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Artículo

"Forced Labor in Corporate Supply Chains: A Powerful Role for Benchmarking"

...A report released this week by KnowtheChain, in which the Business and Human Rights Resource Center is a partner, assesses 20 companies’ policies and practices on supply chain forced labor. The report provides a “transparency snapshot” across three industries: food and beverage, apparel and footwear, and information and communications technology (ICT).

It found that 17 of the 20 have a formal corporate policy on supply chain forced labor and trafficking, demonstrating that they recognize the importance of the issue. However, only five provide evidence of how those policies are made available to vulnerable parties including workers, and only three conduct interviews with subcontracted personnel.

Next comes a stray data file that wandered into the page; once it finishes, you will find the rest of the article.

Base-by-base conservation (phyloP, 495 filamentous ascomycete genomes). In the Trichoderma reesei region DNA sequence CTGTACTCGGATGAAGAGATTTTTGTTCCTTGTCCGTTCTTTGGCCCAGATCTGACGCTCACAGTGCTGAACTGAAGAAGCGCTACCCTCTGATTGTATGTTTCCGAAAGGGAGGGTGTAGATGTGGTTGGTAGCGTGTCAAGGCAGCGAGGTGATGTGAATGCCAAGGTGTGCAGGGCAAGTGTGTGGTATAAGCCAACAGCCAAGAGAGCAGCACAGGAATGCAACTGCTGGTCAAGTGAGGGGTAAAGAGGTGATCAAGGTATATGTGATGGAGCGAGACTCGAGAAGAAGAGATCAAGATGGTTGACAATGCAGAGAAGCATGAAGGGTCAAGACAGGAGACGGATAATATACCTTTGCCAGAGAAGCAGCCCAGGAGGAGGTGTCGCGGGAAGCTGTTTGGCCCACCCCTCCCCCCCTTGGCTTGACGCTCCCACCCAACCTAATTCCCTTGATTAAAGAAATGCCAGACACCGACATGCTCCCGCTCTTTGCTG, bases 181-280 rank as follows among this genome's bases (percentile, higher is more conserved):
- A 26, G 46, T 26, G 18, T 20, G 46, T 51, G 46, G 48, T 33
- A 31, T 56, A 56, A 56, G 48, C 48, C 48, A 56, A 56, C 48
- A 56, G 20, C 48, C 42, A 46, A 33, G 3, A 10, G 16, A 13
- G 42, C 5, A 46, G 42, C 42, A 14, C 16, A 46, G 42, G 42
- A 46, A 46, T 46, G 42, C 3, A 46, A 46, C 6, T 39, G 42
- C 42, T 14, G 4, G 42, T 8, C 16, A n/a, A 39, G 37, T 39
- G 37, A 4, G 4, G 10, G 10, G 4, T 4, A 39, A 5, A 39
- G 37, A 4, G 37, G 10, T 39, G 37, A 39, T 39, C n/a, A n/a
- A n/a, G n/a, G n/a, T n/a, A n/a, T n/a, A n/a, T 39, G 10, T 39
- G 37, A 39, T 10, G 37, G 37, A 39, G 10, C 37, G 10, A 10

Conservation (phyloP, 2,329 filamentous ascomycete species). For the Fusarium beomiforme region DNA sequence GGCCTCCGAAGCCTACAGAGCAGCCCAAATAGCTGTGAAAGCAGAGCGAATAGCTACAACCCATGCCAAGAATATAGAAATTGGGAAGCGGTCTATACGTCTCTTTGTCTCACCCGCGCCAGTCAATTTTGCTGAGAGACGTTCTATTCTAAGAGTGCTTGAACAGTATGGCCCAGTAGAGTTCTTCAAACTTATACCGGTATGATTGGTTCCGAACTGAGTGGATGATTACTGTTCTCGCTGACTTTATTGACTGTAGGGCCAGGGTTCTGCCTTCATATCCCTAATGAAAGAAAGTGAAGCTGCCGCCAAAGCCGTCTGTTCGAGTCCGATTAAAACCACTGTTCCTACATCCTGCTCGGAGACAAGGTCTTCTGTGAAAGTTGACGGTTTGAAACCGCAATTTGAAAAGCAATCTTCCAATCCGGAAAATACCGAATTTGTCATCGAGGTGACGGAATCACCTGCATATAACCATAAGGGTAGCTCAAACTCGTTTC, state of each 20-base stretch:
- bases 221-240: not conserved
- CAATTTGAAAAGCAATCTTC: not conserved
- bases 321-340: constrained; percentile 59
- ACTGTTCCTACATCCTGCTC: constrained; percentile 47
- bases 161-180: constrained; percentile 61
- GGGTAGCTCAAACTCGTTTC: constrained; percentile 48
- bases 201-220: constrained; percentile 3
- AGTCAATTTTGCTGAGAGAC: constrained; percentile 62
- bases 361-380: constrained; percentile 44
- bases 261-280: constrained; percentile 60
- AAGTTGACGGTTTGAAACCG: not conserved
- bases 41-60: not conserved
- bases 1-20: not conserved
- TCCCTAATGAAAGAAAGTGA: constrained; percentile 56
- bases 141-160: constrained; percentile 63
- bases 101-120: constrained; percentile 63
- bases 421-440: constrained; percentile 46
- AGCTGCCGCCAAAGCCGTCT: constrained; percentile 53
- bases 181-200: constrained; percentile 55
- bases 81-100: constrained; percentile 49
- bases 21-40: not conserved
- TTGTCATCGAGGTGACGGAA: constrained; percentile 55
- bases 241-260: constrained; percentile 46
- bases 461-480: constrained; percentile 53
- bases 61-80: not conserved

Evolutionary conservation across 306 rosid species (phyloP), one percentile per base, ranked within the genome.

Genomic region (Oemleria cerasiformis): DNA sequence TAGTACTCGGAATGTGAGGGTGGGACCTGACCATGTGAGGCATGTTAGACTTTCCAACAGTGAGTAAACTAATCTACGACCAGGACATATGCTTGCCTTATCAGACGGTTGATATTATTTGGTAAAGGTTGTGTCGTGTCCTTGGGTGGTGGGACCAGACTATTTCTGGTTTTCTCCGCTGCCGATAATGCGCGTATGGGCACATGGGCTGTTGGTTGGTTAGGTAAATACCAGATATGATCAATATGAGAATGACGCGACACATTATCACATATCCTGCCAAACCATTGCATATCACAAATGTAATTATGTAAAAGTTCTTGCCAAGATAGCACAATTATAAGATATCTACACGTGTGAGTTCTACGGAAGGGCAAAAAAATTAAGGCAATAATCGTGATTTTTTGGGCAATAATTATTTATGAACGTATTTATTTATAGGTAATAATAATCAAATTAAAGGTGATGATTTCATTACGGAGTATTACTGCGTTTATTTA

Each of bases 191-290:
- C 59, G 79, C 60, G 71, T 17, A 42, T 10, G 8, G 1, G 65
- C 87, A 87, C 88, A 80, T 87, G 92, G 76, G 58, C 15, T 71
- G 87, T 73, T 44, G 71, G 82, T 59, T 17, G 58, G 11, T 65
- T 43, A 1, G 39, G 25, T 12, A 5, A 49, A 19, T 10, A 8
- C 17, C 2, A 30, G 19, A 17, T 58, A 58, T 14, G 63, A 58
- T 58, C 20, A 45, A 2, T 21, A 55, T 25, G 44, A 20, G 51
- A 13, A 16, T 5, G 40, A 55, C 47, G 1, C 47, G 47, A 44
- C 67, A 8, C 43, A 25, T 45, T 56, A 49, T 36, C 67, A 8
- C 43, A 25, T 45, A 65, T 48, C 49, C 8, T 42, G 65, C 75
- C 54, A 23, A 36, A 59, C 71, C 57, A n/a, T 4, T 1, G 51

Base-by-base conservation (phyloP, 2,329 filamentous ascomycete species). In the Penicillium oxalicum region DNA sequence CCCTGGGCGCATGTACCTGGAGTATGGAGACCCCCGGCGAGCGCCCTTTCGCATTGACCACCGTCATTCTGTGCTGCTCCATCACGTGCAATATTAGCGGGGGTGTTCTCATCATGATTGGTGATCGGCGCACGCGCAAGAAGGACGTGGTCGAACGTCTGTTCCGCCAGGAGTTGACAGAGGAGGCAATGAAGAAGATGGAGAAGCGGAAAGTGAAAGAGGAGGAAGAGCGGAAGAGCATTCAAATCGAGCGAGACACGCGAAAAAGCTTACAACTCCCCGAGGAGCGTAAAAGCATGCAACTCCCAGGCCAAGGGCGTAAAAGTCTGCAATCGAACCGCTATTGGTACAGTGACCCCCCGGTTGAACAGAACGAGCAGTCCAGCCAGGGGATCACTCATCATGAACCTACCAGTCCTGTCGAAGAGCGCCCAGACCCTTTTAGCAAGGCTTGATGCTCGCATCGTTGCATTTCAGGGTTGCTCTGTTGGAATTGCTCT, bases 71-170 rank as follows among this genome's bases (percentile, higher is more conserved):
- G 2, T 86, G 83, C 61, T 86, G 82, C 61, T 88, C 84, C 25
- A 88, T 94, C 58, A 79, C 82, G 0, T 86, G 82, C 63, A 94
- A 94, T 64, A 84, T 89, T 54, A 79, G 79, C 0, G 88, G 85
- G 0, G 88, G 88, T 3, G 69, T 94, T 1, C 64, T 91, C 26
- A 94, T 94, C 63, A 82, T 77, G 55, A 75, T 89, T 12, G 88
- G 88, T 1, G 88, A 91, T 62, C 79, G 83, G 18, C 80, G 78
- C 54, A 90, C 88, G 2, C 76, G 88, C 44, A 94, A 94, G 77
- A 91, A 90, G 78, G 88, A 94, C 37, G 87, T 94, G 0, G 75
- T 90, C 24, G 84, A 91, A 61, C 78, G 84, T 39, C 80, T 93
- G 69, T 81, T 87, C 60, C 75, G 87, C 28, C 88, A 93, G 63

Most of the companies have a grievance mechanism at company level, yet only a third require their suppliers to do so. And there is a long way to go on supply chain transparency, with 4 of the 20 companies disclosing the names and locations of their first-tier suppliers.

Building on this pilot report, in 2016 KnowtheChain will benchmark companies, by sector, on their efforts to exclude forced labor from their supply chains. Companies will be compared in areas such as supply chain traceability, business relationships, recruitment practices, worker communication, monitoring, grievance procedures and remedy...